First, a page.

The recent COVID-19 pandemic, which saw an increased risk of subsequent diabetes among persons with COVID-19 as well as greater casualties among persons with diabetes, has brought renewed attention to the role of lung function in diabetes. We tested the relationship of lung function and chronic obstructive pulmonary disease (COPD) with diabetes in a population of current and former smokers.

Using data from the COPD Genetic Epidemiology (COPDGene) cohort, we conducted a diabetes follow-up (2012-2018) of a cohort of Black and White current and former smokers with (n=2442) and w/out (n=2214) COPD, aged 39-85 years and w/out diabetes at cohort entry. Lung function was modeled using Forced Expiratory Volume at 1 second % predicted (FEV1%P) . COPD was defined as the ratio of FEV1% to FVC% <0.7. Logistic regression was used to compute ORs (95% CIs) for risk of incident diabetes.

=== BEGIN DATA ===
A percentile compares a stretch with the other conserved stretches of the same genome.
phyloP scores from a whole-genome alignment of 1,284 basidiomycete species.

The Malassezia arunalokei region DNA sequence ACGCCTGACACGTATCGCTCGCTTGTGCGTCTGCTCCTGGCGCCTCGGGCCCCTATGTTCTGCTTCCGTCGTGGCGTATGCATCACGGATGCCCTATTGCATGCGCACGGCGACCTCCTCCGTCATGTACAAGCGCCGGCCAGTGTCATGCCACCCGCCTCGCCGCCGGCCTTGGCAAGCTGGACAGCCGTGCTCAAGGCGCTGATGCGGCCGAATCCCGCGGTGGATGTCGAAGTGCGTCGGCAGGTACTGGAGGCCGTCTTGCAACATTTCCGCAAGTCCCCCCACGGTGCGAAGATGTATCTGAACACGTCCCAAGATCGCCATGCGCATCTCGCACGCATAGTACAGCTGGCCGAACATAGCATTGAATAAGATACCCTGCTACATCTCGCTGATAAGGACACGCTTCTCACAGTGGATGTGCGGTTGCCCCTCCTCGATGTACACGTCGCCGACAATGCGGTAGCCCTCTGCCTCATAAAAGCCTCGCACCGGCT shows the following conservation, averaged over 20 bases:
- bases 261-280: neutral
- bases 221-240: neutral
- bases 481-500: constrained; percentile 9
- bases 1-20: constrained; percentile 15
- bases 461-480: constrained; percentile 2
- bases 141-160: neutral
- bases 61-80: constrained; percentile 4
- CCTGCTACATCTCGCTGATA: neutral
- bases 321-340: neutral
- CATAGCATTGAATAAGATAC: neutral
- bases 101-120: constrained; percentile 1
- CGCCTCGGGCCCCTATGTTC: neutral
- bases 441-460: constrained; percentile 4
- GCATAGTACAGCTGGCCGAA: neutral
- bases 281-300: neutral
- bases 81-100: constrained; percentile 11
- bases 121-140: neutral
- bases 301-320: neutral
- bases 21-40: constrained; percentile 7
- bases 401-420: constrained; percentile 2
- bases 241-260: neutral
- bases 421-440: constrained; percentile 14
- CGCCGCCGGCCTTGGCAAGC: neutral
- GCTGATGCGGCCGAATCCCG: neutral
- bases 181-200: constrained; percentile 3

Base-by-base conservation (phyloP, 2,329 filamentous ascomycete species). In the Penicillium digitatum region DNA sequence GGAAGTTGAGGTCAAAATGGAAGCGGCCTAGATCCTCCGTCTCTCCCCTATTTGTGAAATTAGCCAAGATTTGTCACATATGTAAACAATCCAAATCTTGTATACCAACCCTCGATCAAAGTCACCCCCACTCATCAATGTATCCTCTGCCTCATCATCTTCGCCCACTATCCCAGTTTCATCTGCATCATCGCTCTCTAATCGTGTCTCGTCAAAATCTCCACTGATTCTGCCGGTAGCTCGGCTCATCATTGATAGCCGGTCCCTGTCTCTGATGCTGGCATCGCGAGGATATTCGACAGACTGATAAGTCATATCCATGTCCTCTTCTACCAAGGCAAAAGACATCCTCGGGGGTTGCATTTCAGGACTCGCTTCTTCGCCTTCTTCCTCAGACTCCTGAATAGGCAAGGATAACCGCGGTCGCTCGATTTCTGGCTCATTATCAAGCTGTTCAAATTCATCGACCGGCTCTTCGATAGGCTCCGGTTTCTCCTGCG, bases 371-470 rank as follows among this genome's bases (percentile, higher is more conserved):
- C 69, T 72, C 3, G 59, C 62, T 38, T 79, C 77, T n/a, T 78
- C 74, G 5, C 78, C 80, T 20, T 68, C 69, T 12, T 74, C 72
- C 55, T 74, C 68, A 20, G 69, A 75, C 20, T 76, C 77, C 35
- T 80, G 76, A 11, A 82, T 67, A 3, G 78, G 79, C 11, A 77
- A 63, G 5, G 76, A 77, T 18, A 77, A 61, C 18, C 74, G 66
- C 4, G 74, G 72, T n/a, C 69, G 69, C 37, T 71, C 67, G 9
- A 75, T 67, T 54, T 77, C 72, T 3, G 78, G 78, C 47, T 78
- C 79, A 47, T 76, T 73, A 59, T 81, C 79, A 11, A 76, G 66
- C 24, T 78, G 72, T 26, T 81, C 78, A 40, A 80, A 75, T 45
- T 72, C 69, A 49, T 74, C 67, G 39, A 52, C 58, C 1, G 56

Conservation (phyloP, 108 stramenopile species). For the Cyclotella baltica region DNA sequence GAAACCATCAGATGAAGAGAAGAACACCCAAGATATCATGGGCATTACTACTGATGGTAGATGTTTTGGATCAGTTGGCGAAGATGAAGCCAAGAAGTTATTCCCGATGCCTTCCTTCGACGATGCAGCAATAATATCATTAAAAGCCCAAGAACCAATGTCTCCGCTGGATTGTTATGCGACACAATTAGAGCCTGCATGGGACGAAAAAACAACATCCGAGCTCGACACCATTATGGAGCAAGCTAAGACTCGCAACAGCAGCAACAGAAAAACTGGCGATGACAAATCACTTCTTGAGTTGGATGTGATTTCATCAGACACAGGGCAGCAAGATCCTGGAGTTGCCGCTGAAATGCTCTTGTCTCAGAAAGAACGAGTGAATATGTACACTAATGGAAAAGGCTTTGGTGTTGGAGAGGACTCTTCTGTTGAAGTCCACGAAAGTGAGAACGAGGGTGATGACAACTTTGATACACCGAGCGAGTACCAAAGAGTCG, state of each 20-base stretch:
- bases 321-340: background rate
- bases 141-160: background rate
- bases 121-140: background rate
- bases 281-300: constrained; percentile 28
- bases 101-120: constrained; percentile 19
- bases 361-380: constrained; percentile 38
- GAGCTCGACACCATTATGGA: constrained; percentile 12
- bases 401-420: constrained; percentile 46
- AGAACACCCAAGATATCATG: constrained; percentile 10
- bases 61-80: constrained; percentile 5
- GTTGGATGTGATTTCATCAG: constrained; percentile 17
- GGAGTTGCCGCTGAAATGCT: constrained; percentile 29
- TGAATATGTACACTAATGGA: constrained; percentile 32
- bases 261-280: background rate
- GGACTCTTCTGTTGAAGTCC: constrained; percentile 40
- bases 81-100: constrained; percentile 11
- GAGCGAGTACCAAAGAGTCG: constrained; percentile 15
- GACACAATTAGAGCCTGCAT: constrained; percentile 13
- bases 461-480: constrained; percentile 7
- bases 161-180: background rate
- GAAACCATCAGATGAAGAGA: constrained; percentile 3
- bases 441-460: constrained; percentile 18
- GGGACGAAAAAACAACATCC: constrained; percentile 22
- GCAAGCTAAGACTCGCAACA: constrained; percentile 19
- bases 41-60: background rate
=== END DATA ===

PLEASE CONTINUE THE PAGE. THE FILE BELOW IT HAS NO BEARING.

The incidence of diabetes was 8% over the five years of follow-up, representing a 43% increase in prevalence. After controlling for age, sex, and race, COPD at baseline was a significant risk factor for diabetes (OR=1.51, 1.21-1.88) . Significant interaction existed between baseline COPD and baseline Fev1%p (p-interaction=0.01) , such that Fev1%p only predicted diabetes among those w/out (OR=0.98, 0.96-0.99) but not among those with COPD at baseline (OR=0.99, 0.99-1.00) . Upon stratification by race, Fev1%p was a significant predictor among Blacks but not Whites, but effect modification by race was not observed. Blacks were at twice the risk of diabetes overall (OR=2.04, 1.59-2.60) and were at 3 times the risk among those w/out COPD (OR=2.91, 1.98-4.27) . BMI increased risk in both races regardless of COPD status; however, a higher BMI was a stronger risk factor for diabetes among Whites than Blacks, particularly for those with baseline COPD (race*BMI interaction p=0.06) .

In this large population of current and former smokers, our data suggest that lower lung function prior to the development of COPD is a risk factor for diabetes, particularly among Blacks. BMI is an important risk factor in both races, but appears to play a stronger role among Whites.


R. B. Conway: None. K. Young: None. Y. Li: Employee; Vertex Pharmaceuticals Incorporated. E. Austin: None. G. L. Kinney: None.


National Institutes of Health (U01HL089897)

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